The Rise of China’s Xi Jinping | NowThis World

President Xi Jinping is China’s most powerful leader in decades And his plans for the rising superpower loom large over the country and its politics

Xi’s name has been attached to the country’s slogans and initiatives that reflect its newfound strength and identity, His vision for China’s next 3 decades – was even added to the country’s constitution in 2017 Xi has been in power for a years, but how much do we know about China’s powerful leader? Xi was born in Beijing in 1953 to Xi Zhongxun, a revolutionary who later worked alongside Mao Zedong as a vice premier of China The elder Xi was ousted from the party in 1962, and jailed during the Cultural Revolution a few years later The revolution was a decade-long push by Mao to solidify his control over the communist party and purge it of dissent In 1969, a teenage Xi moved from Beijing to rural China and worked alongside peasants as an agricultural laborer for several years

As was tradition in this rural part of China, Xi lived in a “cave house,” which is a home carved from a rocky hillside At first, this experience was too much for the young Xi, and he escaped back to Beijing Upon his return home, Xi was arrested by authorities It’s reportedly believed that Xi had to undergo six months of “re-education” before being sent back to his rural cave home Xi credits the hardships and poverty of his teenage years with giving him the perseverance that’s helped him move forward for in his political life

During this period of Xi’s life, he made several attempts at joining the Chinese Communist Party, or CCP but was rejected each time, due to his father’s poor standing with the party But then, when Xi turned 21, he was finally accepted to join the Party’s ranks By the time he was 25, his father had been freed from his imprisonment and selected to become the governor of a province on the border of Hong Kong During this time, Xi began to chart out his own path to power As he started his career, he sought to maintain good standing with the party by keeping a low profile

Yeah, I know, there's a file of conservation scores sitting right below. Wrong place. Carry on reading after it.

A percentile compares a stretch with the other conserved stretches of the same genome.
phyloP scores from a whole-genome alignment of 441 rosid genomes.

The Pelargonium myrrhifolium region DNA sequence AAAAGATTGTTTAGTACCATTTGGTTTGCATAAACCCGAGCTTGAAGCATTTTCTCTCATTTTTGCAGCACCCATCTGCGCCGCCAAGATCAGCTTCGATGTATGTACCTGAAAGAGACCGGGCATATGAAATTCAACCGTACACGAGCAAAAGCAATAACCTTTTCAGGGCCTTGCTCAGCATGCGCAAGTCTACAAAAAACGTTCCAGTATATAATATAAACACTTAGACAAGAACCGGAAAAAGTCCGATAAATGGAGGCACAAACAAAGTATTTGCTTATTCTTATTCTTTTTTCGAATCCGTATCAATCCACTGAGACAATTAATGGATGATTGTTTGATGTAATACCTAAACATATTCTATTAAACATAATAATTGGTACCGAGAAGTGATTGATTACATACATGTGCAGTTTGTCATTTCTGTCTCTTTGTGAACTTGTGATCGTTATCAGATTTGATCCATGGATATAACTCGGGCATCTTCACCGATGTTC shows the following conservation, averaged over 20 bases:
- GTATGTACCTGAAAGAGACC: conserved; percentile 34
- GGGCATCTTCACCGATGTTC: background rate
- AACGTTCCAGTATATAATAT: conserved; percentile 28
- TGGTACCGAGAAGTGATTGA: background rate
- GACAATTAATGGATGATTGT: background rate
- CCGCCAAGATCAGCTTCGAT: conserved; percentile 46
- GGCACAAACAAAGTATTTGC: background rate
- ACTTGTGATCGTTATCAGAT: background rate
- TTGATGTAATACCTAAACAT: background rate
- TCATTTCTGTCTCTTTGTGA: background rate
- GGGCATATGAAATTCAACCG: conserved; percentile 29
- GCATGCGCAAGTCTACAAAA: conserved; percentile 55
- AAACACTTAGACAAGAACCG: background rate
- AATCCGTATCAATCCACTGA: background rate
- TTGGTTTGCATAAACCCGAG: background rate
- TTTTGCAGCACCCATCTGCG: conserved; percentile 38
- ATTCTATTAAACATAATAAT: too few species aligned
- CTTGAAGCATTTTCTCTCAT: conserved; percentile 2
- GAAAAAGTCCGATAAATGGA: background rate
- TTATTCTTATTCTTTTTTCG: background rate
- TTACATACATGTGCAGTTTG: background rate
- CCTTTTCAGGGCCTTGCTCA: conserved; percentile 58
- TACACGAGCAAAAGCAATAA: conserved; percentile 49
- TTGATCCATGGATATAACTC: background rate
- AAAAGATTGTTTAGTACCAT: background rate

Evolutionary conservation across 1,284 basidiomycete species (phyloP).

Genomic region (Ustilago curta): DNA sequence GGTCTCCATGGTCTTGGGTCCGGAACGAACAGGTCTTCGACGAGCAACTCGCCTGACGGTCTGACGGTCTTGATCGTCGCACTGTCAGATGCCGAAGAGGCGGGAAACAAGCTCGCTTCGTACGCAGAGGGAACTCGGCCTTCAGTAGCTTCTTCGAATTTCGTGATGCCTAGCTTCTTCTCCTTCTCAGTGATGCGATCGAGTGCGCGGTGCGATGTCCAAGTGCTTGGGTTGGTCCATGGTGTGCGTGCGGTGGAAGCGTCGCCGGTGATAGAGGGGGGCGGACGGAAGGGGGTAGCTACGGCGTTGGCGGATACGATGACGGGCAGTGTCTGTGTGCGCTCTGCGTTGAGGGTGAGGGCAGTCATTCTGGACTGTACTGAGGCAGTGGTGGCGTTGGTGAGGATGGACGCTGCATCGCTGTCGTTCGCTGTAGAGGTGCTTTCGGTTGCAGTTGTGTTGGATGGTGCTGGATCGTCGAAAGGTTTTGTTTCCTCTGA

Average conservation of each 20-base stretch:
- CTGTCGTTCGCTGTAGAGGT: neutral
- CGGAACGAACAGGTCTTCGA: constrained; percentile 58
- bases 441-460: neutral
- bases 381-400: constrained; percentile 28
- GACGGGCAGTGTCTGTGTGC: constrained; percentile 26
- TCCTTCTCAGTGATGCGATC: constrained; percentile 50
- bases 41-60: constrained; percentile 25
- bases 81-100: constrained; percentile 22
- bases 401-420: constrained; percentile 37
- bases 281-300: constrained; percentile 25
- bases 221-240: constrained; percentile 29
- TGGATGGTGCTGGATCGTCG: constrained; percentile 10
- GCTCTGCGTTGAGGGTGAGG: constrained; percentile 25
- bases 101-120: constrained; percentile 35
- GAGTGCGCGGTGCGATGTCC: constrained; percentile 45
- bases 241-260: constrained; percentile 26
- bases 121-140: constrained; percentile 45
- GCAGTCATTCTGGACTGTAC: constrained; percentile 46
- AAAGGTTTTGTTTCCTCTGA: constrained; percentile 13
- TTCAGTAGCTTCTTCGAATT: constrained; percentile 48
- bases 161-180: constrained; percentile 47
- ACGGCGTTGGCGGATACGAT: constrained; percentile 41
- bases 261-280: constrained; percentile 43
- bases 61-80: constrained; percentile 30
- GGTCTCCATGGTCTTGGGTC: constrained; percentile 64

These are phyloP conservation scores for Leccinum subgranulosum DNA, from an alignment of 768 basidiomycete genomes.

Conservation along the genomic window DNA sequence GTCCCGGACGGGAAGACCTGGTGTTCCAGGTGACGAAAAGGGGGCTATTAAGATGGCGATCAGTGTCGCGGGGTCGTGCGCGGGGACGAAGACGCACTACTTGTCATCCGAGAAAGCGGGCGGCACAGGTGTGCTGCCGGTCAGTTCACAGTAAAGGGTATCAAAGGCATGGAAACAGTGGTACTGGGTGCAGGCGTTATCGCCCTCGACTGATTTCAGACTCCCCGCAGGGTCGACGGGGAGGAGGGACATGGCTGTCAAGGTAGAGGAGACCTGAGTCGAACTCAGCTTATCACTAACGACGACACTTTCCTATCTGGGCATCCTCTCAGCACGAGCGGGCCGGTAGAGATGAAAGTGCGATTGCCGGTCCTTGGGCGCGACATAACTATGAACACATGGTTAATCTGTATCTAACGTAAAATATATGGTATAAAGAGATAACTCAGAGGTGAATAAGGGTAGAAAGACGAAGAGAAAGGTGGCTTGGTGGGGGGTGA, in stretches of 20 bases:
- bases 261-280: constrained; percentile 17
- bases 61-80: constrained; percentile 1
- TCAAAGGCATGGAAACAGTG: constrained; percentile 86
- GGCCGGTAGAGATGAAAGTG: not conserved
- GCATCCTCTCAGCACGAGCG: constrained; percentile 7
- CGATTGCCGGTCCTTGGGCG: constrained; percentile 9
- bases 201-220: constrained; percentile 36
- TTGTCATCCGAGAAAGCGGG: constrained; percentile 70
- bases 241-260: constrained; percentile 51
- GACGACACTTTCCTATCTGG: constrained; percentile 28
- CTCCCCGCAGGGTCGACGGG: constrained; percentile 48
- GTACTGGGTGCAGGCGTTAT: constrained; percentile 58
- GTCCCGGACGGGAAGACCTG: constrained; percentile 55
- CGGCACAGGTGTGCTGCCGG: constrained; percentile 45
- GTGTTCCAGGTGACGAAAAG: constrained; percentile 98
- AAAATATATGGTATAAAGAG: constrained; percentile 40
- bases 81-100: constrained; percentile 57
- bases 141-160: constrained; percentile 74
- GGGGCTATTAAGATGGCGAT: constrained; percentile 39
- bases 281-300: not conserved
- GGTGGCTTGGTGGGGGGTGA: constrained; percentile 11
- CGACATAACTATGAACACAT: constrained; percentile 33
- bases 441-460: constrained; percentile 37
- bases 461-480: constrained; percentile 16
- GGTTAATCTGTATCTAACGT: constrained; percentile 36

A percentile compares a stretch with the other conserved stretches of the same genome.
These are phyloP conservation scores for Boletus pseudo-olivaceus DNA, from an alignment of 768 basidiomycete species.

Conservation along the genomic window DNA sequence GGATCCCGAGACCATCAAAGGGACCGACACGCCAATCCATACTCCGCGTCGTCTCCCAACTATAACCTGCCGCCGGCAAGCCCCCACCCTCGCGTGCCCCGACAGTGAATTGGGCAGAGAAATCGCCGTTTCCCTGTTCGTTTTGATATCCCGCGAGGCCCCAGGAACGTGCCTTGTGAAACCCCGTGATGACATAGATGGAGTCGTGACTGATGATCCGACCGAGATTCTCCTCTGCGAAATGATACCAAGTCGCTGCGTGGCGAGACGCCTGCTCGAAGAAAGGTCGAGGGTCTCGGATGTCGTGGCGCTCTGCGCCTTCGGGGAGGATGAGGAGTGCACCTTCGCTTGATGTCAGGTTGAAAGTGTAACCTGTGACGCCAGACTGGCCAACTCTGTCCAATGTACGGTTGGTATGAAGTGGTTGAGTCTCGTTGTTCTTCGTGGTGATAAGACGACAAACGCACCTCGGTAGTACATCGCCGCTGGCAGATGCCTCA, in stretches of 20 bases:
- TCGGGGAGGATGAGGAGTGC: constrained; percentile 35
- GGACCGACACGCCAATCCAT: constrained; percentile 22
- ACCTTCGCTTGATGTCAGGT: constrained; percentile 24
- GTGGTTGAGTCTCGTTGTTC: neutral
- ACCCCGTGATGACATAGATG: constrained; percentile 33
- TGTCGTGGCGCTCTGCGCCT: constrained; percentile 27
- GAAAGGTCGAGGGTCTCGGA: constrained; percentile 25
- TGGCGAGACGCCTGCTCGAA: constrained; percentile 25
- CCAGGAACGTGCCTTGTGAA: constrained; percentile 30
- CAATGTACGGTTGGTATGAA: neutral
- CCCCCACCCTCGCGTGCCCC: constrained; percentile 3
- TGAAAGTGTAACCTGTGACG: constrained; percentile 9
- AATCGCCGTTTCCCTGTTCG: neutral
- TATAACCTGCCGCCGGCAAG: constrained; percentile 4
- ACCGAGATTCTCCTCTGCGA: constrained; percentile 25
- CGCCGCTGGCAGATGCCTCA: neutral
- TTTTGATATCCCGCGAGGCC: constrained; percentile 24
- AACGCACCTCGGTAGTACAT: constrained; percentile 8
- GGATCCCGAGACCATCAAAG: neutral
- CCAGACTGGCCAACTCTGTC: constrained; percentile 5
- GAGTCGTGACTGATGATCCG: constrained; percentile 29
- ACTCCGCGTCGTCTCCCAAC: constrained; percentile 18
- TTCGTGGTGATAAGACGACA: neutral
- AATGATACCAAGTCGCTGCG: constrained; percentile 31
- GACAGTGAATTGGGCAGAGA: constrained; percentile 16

He would slowly work his way up the party while avoiding the issues his father faced Who came into conflict with the party’s leaders and their plans for China decades prior He also took positions in the party that would give him leadership experience and connections that would prove to be useful later on For example, in 1979, Xi took a military post and served under the secretary general of the Central Military Commission, the body that controls China’s formidable armed forces Later, after the end of the Cultural Revolution and its purges, millions of young people returned to China’s cities

Xi bucked this trend when he left his influential military post and instead requested a leadership position in Zhengding, a village in the poor, rural province of Hebei Xi’s decision to return to rural China helped his reputation as a local leader To highlight his loyalty to the party, he made sure to strictly enforce national policies, like one-child rule, at the local level His time in Zhengding was even memorialized in the novel “New Star,” which told the story of a young party secretary who brings modern ideas to a developing rural province Its protagonist was a composite character based on Xi and two other young officials